Staff photo by John Rawlston/Chattanooga Times Free Press After finishing the bicycle portion of the race, Jordan Hersko leaves the staging area to begin his run during the Chattanooga Riverfront Triathlon on Sunday, June 28, 2015, in Chattanooga, Tenn.

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Perfect weather boosts Waterfront Triathlon

Even though he lives less than two hours away in Atlanta, this weekend was the first time Chris Douglas visited Chattanooga.

After winning Sunday's Chattanooga Waterfront Triathlon, it's likely the Scenic City made a good first impression.

"I've never even been to Chattanooga — this race is what brought me here," Douglas said. "The people here are awesome. The volunteers were extremely friendly.

"I was alone on the run, and it was really nice to have all the volunteers cheering for me. There's some places where it's just so lonely out on the run, but here I never really got lonely, which is great."

A stormy Saturday gave way to a spectacular Sunday, pushing the humidity out of the area and giving race director Jenni Berz, the volunteers and the competitors great conditions for the race run locally by the Chattanooga Track Club.

"It's been a perfect day," Berz said. "The weather's been perfect, I don't know of anything that went wrong on the course, I've had really great feedback from all of the racers and the volunteers have been awesome. We've just had a great day.

"I really try not to obsess too much about the weather, because it's one of those things that I have no control over. But I did notice they were calling for perfect weather today, so I was really psyched and looking forward to it.

Douglas was the only competitor to break the two-hour barrier, finishing the 1.5-kilometer (0.93-mile) swim, 42K (26.09-mile) bike ride and 10K (6.2-mile) run in 1 hour, 58 minutes and 26 seconds. Jonathan Feddock of Lexington, Ky., finished just more than two minutes later at 2:00:53. John Wiygul had the best finish among local competitors, placing ninth in 2:05:55.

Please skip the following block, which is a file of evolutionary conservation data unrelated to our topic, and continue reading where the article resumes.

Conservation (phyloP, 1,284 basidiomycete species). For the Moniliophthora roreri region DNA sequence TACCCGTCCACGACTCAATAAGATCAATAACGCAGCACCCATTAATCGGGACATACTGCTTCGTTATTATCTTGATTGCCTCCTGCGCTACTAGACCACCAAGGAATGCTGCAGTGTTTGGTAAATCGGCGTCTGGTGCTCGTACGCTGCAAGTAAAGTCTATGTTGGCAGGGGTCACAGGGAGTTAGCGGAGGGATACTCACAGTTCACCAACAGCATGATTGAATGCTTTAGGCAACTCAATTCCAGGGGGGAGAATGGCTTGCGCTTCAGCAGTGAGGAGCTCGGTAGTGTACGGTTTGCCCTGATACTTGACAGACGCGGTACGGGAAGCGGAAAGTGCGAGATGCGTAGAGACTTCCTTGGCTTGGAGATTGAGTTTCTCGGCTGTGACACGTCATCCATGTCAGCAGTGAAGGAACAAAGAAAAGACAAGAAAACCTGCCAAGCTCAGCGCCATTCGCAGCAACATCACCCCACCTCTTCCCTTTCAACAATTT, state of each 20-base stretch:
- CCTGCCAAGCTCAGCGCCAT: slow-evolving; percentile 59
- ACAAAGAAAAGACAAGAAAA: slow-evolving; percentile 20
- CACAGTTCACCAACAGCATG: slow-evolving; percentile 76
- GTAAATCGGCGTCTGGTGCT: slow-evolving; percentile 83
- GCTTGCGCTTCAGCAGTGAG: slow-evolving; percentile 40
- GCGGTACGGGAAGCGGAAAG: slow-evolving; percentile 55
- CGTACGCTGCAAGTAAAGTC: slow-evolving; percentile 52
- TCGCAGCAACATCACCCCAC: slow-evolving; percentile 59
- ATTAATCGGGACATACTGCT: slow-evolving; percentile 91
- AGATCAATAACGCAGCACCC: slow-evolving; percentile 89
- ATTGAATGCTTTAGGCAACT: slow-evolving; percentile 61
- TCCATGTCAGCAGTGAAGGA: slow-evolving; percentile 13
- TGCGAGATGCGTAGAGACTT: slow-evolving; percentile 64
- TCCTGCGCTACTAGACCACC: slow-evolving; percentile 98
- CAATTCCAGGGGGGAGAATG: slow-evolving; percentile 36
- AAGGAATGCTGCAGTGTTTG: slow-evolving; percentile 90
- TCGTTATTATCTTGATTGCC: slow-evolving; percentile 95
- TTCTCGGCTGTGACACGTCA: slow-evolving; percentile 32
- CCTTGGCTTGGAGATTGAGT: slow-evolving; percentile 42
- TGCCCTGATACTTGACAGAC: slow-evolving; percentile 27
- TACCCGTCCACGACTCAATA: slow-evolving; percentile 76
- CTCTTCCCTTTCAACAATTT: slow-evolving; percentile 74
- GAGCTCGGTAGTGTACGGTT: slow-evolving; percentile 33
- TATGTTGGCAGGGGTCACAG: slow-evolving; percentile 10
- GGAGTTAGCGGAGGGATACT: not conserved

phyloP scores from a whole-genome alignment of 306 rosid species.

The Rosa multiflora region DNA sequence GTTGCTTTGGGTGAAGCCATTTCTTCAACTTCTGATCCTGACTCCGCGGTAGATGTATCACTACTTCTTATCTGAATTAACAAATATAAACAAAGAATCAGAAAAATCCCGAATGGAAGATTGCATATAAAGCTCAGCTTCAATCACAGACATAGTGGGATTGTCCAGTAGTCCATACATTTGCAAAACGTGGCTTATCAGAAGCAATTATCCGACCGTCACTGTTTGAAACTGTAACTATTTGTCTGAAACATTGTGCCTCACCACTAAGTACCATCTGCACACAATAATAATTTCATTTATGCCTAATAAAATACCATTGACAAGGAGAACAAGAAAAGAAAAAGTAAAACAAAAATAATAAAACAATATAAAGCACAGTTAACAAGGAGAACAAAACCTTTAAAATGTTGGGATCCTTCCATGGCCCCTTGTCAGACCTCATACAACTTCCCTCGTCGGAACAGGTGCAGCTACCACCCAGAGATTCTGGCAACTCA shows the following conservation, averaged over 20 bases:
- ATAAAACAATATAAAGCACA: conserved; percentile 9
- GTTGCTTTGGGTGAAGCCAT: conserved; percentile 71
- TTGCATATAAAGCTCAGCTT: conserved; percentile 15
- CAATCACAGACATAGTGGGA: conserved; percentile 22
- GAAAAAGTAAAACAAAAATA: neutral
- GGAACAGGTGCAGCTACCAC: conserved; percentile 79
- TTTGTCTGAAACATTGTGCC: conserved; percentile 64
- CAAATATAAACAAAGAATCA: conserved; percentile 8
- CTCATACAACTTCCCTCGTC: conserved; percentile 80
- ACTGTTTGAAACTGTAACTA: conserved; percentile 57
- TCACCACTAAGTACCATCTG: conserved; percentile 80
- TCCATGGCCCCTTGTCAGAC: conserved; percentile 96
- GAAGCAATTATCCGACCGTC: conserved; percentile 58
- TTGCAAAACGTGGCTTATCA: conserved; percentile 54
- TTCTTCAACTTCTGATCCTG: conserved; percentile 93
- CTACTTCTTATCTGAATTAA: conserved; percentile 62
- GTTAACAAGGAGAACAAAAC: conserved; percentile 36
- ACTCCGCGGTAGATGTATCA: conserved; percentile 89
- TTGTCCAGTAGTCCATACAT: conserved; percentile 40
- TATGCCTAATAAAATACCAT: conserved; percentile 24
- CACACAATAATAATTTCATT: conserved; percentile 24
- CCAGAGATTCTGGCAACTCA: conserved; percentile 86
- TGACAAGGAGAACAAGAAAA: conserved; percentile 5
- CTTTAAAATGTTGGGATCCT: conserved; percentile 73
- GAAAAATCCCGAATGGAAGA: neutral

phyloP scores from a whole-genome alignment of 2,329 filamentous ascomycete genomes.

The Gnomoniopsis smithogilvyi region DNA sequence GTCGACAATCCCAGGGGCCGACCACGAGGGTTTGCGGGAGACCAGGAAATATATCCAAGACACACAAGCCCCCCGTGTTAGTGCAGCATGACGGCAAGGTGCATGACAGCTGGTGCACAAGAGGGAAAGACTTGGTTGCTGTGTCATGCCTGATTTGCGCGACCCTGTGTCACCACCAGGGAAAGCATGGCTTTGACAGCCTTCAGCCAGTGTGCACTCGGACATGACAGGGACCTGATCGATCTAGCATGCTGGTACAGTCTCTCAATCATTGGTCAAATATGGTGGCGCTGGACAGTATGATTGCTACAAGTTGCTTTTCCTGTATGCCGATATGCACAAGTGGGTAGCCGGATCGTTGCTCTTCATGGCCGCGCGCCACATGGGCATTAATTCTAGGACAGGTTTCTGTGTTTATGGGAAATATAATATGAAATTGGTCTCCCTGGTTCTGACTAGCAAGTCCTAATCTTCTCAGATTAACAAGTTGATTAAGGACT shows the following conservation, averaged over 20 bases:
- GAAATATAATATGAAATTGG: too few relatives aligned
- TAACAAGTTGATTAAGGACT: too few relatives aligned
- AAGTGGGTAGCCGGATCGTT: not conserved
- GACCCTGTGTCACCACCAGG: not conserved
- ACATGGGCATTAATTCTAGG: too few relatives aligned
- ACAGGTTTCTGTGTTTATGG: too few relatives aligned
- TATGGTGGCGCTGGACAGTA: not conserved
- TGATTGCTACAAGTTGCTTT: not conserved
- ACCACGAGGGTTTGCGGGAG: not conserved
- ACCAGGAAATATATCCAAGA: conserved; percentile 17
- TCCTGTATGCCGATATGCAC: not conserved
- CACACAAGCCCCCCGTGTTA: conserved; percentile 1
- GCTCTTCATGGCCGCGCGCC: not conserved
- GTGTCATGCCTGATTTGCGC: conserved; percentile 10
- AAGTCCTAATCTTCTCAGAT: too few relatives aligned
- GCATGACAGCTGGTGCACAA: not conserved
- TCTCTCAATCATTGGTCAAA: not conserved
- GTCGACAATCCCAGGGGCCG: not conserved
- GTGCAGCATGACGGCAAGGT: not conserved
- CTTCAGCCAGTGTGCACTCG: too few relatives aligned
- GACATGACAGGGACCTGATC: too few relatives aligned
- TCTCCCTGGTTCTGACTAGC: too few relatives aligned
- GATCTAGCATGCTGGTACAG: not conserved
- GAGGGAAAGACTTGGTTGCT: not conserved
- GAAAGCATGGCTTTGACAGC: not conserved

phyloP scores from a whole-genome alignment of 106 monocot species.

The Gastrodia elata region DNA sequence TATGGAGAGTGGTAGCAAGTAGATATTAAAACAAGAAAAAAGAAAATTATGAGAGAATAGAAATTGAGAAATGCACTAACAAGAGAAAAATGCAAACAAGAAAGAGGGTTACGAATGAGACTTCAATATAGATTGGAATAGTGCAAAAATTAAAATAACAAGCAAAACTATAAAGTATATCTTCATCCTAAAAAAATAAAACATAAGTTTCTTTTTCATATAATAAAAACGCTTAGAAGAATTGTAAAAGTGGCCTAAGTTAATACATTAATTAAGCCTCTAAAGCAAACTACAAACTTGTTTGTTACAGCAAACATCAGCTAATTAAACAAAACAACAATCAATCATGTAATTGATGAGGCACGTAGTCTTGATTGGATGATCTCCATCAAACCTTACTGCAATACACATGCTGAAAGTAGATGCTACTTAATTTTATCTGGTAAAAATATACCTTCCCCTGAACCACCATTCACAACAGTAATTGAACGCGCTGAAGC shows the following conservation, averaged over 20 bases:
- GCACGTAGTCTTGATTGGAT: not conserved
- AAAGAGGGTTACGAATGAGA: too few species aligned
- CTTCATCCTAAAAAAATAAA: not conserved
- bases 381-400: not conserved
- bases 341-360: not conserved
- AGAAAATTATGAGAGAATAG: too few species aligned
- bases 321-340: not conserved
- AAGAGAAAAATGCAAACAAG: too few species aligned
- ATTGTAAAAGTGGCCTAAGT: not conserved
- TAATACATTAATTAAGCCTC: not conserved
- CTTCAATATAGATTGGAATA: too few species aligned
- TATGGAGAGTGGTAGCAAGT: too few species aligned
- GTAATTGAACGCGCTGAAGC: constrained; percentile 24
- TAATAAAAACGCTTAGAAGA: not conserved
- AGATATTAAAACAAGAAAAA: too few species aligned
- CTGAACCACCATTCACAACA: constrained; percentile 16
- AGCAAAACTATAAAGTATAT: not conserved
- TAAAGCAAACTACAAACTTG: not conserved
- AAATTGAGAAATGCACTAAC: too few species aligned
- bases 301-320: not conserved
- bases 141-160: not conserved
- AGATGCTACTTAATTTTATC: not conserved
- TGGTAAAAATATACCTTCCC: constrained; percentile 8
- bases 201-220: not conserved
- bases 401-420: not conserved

"I got the lead on the bike," Douglas said. "I had a pretty solid swim — I was happy with it — and I've always been really quick in transition. I try to spend as little time as I can there, and I think that gave me an edge.

"But I really did most of my work on the bike."

In the women's competition, Lori Williamson of Birmingham, Ala., was the top overall finisher at 2:13:08 — less than a minute ahead of Meghan DeGan in second place. Sunday was Williamson's third race put on by the Nashville-based race production company Team Magic, and she's been the top female finisher each time.

"Everything went perfectly," said Williamson, who plans to return to Chattanooga this fall to compete in her first full Ironman triathlon, which is a 2.4-mile swim, a 112-mile bike ride and a marathon (26.2 miles). "The course was marked thoroughly, which is really important, and volunteers were out there handing out water when you needed it.

"You didn't have to worry about anything."

With Ironman currently running two major triathlons in Chattanooga and several other endurance competitions having made the area home, the Chattanooga Waterfront Triathlon has become one of the elder statesmen of triathlons here. In two decades, it's grown from a small, primarily local event to a premier regional triathlon with more than 1,000 competitors from several states taking part Sunday.

"The Chattanooga Track Club has been putting on this race for 22 years," Berz said. "We started partnering with Team Magic eight years ago when the Waterfront was developed.

"I feel like we've had a good part in setting the foundation for triathlons in this city. I'm thrilled to be part of this community and part of making events like this happen."

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